Fiery skippers, male (top) and female (below)

Butterflies, like birds, are well known for their migratory habits, but few think of moths migrating.  However, one of the most epic and amazing migration stories comes from the natural history of the black witch moth (Ascalapha odorata).  Chiefly a subtropical species, the black witch is a truly impressive insect.  Called Mariposa de la muerte or “butterfly of death” in its native Mexico, these bat-like giants with wingspans of up to seven inches fly north across the border in the month of June, their departure coinciding with the southwest’s monsoon season.  During this time, and on through the fall as late as October they can be common visitors to lights across the state.  Their adult stage, which only lasts a month or less, leaves them no opportunity for actual overwintering sites, but the species appears to make a general course across the heartland from Texas to North Dakota, with wandering strays appearing in such unlikely northern places as New York and even Manitoba, Canada.  Unlike butterflies, and in true noctuid fashion, the black witch migrates at night.  One interesting and unsolved mystery of their travels involves huge “fallouts” of black witches dropping to the ground in the middle of tropical storms, where their bodies sometimes litter the sidewalks of coastal port towns along the Gulf of Mexico.  Apparently the moths travel in the eye of hurricanes, a phenomenon whose exact reasons are still unknown.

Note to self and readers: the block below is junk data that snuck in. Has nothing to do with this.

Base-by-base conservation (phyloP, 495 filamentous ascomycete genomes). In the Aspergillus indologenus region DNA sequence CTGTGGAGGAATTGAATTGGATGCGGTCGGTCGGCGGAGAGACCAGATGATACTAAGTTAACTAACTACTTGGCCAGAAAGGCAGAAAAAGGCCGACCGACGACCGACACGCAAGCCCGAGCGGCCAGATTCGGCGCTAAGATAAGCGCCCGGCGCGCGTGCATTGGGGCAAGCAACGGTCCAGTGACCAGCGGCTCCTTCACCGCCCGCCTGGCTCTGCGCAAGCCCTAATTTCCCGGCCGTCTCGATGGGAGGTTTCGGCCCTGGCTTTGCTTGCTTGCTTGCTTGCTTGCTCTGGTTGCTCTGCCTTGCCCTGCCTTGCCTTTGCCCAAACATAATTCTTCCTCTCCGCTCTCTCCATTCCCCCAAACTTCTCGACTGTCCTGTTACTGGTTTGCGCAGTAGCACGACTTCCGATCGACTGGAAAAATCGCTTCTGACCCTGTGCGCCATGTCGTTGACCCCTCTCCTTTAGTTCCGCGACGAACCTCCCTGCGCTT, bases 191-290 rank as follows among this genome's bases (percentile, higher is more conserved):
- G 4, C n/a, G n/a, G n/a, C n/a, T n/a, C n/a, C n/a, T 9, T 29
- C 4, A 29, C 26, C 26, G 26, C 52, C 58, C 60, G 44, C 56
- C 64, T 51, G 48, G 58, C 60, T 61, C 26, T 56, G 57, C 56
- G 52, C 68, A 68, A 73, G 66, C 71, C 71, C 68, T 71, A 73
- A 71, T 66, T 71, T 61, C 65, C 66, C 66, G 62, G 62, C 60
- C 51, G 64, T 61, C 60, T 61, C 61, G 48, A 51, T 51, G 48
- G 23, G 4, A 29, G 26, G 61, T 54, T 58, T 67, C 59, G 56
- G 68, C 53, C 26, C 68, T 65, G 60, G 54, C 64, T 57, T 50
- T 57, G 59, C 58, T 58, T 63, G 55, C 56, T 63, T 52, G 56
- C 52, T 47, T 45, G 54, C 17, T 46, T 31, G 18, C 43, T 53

Black witch moth

The arrival of fall brings a change of pace to our lives in Texas, bringing cooler temperatures, shorter days, and the beautiful adornment of native hardwoods with cloaks of multi-colored foliage.  It also brings about an influx of butterfly activity, so the next time you step outside and notice an unusual number of butterflies on the wing, stop to wish them well.  They just may have a long way to go.


Brock, J.P. & K. Kaufman. 2003. Kaufman Field Guide to Butterflies of North America. Houghton-Mifflin

The Black Witch Moth: Its Natural & Cultural History – www.texasento.net/witch.htm